Running out of the junk food rut

“Exercise gives you endorphins. Endorphins make you happy. Happy people just don’t shoot their husbands, they just don’t” – Elle Woods, Legally Blonde.

Whilst I’m not contemplating shooting anyone anytime soon, not the least my non-existent husband, this Elle Woods life lesson is something which got me thinking a few months ago. Since beginning university life in September, I, like many others, ate too much, drank too much, and did very little else during fresher’s week. However, whilst other people headed to the gym in the second week of term I slowly crept into the habit of comfort eating and snacking, rather than making use of my kitchen (yes, some of us in Wedderburn can cook, and not all of us try to burn it down). Rapidly, without even really realising, I had got myself into the habit of choosing a packet of biscuits over an actual meal! It was only when I went home for reading week and was provided with a proper, home-cooked meal that I realised how awful my eating habits had become and not to mention how terrible I felt as a result.

I was tired all of the time, had very little motivation and began to feel very unwell. This, along with my increase in weight, is what made me realise that something had to change. However, unlike being at home where I could rely on my family to stock the fridge with healthy food, this time, it was all on me. As my first step, I decided to walk to Tesco, rather than do an online delivery – if I had to carry it back, I’d buy less, and therefore not buy junk food, right? Wrong. Ben and Jerry’s was half price that week, and various other treats were also on offer. I returned to Wedderburn with aching arms and a strong feeling of disappointment. It was then whilst delving into Cookie dough and the classic ‘Legally Blonde’ that Elle Woods gave me an idea. Albeit, possibly one of the stupidest, worst thought out ideas I’ve ever had, but if she could make Harvard Law then I could do this.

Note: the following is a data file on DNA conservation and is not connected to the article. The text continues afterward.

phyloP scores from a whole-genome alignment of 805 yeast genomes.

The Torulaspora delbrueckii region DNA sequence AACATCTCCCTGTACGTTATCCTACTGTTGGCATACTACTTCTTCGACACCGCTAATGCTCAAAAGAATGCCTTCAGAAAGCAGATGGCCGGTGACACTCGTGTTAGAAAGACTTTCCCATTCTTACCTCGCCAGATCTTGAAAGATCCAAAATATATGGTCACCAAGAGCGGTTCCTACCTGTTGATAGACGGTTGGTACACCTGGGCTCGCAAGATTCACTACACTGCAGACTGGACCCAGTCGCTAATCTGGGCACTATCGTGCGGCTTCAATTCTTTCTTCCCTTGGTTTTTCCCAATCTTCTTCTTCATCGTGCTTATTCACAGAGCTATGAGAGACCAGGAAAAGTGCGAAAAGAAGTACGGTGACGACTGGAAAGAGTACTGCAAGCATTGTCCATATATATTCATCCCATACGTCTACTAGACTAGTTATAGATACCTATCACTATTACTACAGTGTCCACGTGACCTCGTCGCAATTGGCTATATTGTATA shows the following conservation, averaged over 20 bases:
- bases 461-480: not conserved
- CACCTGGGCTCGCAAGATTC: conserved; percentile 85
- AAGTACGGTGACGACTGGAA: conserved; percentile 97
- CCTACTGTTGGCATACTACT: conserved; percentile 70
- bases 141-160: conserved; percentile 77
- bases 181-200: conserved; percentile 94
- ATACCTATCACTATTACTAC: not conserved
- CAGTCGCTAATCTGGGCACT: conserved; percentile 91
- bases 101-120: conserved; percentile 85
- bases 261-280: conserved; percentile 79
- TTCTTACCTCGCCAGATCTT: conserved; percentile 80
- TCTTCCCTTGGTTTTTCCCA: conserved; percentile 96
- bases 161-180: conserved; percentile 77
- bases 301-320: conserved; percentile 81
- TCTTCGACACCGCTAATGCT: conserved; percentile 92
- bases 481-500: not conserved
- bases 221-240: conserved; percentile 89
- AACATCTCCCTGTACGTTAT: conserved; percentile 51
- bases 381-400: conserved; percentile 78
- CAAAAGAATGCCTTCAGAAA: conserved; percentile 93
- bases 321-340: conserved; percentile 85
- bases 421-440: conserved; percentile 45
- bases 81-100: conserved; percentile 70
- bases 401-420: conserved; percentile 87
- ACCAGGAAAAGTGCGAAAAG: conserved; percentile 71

I signed up for a half marathon.

To put this in perspective, I don’t run. At all! Ever! And as for my fitness, I get out of breath going up the stairs. But I had to do something, and the idea of changing my lifestyle simply wasn’t enough. I needed a goal, something to actually force me to change the way I was living, and this was it. I’ve wanted to take part in the Great North Run for years, and I took this as my opportunity to do so. When I told my family and friends what I’d done, they laughed, then silenced when the look on my face told them I wasn’t joking. Quite frankly, I don’t think a lot of them believe I’ll do it, but proving them wrong is just another part of my goal.

Since signing up and receiving a confirmed place in the 13.1 mile event, I’ve started eating proper food regularly, and I’ve switched the half price Ben and Jerrys for even cheaper pineapple when I’m getting a sweet craving. Yes, of course I treat myself occasionally, who doesn’t? But going overboard isn’t something that I do anymore – it just doesn’t appeal to me. I’ve started going to the gym, and I run/walk/try not to die three times a week. Already, I’ve noticed an improvement in my general fitness, and I no longer feel lethargic, and this is what keeps me going. Yes, there are days when it’s cold, or it’s raining, or I simply can’t be bothered to lace up my trainers…and then I remember that I want to complete this run and raise money to support the Air Ambulance service, not need their support half way round.

Whilst I acknowledge signing up for a half marathon may not be everybody’s idea of fun, or a way to motivate you to achieve your goals, I’d definitely encourage you to find something to help you get out of the same snacking, junk food rut that I was in, and I promise you’ll feel 100% better for it!